“Such illnesses can be controlled before turning into major epidemics by maintaining hygiene in the relief camps. No raw fruit or food should be consumed. It is better to eat only well-cooked food. However, maintaining hygienic conditions in such an atmosphere is difficult,” Parti said.

“Washing hands is a must. Also consuming more fluids is recommended to resist falling prey to the epidemic-prone diseases. One must take ORS and other liquids such as fresh lime and coconut water,” Grover said.

The doctors recommend medicines only after medical tests.

As a preventive step, the Ministry of Health and Welfare is also taking measures to combat communicable disease.

According to the ministry, it has already set up 3,757 medical camps in Kerala and shared health advisories on infectious diseases.

“While no outbreak of any communicable disease has been reported, health experts warn that once floodwater recedes, the environment will become conducive to epidemic diseases,” said the ministry on Sunday.

The Health Ministry said it has also sent the first batch of 90 types of medicines as requested by the state.

[“source=doctor.ndtv”]

Tens of thousands of children in England rejected for mental health treatment

A little boy on his own in a school playground

More children than ever are seeking specialist mental health treatment in England but tens of thousands are being turned away despite evidence of self-harm or abuse, according to a report.

An investigation by the Education Policy Institute (EPI) found that referrals to children’s mental health services in England had increased by 26% over the last five years – but nearly one in four of those were rejected, meaning that at least 55,000 children were not accepted for treatment in 2017-18 alone.

Most of those were rejected because their condition was not regarded as serious enough to meet eligibility criteria – including young people who had experienced abuse or showed evidence of self-harm.

The report also found that even those who were accepted faced long delays in getting treatment. Children in London are having to wait more than two months on average, well above the government’s target of four weeks.

“This report shows a significant increase in demand for children’s mental health services over the last five years, even as many local authorities are having to cut back on the services they are providing. This is very worrying and could lead to increased access problems,” said David Laws, the former Liberal Democrat minister who now chairs the EPI.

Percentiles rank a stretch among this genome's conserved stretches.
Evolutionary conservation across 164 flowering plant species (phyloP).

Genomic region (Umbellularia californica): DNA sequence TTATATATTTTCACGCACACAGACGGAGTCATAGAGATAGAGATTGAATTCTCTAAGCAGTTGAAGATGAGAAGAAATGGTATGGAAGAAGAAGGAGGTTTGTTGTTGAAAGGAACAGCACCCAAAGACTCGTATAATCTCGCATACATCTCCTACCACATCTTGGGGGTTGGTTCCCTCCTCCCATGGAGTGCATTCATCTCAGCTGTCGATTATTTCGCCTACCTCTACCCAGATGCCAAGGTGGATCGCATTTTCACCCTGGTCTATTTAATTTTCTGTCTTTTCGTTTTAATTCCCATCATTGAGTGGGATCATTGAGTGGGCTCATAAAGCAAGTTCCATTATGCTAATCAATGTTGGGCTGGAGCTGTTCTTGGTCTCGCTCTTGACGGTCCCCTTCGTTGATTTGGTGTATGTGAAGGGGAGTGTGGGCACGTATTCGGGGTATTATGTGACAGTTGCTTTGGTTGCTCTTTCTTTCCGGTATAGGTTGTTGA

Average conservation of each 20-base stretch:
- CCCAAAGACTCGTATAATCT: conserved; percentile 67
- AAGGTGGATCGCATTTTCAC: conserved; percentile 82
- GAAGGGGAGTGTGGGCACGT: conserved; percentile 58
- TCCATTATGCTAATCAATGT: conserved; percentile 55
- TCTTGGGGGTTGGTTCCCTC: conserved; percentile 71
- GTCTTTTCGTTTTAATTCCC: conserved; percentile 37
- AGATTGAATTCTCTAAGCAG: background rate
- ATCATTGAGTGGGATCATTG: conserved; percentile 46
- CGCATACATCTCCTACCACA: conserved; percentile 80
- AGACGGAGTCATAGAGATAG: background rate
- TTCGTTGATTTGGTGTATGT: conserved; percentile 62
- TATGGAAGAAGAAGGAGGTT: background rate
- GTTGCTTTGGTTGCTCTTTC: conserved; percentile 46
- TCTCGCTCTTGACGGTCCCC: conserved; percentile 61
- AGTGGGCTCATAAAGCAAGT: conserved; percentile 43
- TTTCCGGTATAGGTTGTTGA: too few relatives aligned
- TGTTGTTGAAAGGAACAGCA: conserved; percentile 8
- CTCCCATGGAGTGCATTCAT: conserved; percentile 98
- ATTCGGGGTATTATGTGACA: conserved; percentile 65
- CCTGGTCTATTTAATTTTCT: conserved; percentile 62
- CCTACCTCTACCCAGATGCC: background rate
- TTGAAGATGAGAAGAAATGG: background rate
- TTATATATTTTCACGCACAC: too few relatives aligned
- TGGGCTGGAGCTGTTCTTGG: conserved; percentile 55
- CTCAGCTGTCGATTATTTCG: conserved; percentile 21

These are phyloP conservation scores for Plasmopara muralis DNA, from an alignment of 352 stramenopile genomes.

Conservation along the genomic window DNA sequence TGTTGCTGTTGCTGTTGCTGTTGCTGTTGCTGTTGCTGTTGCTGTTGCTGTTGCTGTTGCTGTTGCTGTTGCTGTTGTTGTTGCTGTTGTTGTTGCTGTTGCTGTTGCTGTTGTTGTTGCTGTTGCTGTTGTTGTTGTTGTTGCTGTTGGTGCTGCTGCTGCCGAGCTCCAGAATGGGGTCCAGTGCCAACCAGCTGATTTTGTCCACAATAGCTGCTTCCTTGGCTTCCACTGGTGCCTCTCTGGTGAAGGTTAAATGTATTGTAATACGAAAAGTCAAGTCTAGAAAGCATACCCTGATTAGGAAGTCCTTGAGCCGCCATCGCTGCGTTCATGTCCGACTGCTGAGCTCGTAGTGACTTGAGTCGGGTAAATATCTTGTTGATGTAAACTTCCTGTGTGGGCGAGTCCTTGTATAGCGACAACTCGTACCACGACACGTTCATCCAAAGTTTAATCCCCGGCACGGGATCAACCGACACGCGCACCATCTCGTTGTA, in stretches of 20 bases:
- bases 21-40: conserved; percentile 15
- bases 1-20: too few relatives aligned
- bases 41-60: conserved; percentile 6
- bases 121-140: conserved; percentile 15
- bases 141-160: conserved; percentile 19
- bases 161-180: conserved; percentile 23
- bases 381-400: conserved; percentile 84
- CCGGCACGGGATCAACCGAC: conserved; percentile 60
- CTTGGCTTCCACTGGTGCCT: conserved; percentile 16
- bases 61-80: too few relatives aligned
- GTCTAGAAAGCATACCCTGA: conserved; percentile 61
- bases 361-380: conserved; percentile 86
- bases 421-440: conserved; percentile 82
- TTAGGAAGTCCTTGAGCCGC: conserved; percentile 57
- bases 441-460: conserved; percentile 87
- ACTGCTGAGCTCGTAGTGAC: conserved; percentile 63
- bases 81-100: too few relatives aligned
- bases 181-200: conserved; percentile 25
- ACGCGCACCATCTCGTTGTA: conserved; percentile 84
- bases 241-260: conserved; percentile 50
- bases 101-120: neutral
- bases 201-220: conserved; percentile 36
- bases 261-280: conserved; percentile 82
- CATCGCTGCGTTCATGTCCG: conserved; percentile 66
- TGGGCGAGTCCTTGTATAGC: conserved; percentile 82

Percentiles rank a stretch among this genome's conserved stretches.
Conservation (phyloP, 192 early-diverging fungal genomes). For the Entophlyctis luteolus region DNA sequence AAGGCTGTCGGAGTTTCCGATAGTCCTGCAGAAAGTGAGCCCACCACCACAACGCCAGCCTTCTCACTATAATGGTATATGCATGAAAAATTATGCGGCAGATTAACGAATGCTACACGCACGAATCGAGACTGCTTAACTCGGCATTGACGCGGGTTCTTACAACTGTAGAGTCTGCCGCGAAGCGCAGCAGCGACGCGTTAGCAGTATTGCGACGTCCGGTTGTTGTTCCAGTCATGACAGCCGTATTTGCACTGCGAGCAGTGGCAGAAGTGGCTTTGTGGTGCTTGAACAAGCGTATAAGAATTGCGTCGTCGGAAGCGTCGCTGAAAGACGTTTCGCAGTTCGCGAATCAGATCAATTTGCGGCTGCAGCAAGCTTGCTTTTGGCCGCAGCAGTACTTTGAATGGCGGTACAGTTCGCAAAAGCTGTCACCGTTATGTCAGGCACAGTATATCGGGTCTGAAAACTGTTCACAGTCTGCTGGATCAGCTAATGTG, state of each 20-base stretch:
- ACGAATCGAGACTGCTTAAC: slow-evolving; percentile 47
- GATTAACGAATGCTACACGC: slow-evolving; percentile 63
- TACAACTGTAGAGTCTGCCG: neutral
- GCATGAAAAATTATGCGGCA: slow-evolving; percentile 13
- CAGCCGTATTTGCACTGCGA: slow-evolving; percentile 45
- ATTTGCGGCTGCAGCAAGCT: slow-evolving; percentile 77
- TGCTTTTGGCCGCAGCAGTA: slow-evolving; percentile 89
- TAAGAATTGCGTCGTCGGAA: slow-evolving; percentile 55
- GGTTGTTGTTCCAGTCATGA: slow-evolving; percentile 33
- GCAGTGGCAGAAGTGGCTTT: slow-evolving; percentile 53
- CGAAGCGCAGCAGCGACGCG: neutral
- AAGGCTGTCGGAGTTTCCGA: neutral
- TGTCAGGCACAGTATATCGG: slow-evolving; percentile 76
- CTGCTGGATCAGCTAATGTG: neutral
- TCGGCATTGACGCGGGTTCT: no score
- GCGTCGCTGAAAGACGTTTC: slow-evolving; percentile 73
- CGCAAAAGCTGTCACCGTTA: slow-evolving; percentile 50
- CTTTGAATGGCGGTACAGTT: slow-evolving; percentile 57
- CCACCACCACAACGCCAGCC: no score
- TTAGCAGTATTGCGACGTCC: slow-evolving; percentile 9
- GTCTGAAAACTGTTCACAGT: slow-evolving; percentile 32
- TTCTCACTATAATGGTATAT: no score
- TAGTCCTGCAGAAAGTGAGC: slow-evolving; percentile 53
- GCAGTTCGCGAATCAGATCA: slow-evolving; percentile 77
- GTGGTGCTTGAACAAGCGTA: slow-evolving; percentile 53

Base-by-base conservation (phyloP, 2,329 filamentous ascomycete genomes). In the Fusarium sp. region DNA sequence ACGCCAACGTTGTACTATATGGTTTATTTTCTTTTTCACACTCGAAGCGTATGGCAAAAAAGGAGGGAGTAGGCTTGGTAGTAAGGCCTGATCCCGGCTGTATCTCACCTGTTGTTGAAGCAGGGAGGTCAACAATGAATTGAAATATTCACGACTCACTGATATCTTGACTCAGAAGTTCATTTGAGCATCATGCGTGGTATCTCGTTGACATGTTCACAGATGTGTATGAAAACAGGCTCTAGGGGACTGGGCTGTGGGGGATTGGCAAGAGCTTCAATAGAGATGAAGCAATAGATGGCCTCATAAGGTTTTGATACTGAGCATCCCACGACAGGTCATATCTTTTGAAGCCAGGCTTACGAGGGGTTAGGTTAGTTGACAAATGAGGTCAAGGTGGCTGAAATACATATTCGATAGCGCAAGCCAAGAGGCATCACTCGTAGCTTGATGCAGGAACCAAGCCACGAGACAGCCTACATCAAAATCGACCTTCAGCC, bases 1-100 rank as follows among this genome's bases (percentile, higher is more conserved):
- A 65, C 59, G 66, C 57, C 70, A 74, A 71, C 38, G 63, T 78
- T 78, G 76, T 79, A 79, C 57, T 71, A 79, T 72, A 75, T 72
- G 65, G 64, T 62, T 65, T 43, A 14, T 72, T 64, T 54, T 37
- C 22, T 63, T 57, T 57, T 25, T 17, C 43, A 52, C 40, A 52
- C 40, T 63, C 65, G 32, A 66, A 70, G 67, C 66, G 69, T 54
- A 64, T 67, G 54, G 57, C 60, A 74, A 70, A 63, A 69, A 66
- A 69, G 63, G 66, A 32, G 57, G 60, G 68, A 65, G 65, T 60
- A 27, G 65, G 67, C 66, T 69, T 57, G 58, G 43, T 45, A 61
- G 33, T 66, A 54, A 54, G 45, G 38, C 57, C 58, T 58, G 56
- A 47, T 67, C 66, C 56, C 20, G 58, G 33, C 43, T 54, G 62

The EPI collected the data through a series of freedom of information requests to child and adolescent mental health services (CAMHS) and local authorities. Responses were received from 54 out of 60 services and 111 of 152 local authorities.

Whitney Crenna-Jennings, the author of the report, said there was little evidence of any significant improvement in access to children’s mental services, although it does find a small reduction in the very longest waiting times.

“There continues to be a significant postcode lottery in the proportion of referrals accepted into specialist care and waiting times to treatment, with long waits in some areas,” the report notes, with the longest reported being 188 days.

The collected data showed that between a fifth and a quarter of children referred were deemed “inappropriate” for specialist treatment, with the most common reasons being that their condition was not suitable or serious enough.

“This bleak picture of vulnerable young people being turned away from specialist mental health services or facing long waiting times for treatment is all too familiar to schools,” said Anna Cole of the Association of School and College Leaders.

“The difficulty in accessing these vital services means that schools and teachers are frequently supporting and caring for young people in severe distress, even to the extent of having to take them to A&E because they have been unable to access timely specialist support.”

Treatment criteria vary widely between services and regions. In some cases children were turned down for support if they had not engaged with other services, if they only demonstrated difficulties at school, or if they displayed “normal” responses to traumatic events such as abuse or bereavement.

“Overwhelmingly, providers reported no or limited follow-up after a referral was deemed inappropriate – only a minority contacted other services deemed more appropriate and a small minority checked whether the young person had accessed other support,” the report found.

“The fact that self-harm is not always sufficient to trigger access to specialist services clearly signals that wider preventive services are needed.”

Paul Whiteman, the general secretary of the National Association of Head Teachers, said teachers were having to re-refer the majority of children who were turned down. “The reason given in most cases, that the problem is ‘not serious enough’, simply isn’t okay. Early intervention is vital when it comes to mental health,” he said.

“The government is taking steps to improve mental health services for children and young people, and its mental health green paper takes the right approach. But it is doesn’t go far enough quickly enough.

“New funding and training isn’t going to reach the vast majority of areas for more than five years. Children need help now.”

A quarter of local authorities said they had cut services related to young people’s mental and emotional wellbeing. Among the programmes cut were community-based early intervention services, school-based programmes to support children with mild or moderate mental health difficulties, and counselling and support for vulnerable young people.

[“source=TimeOFIndia”]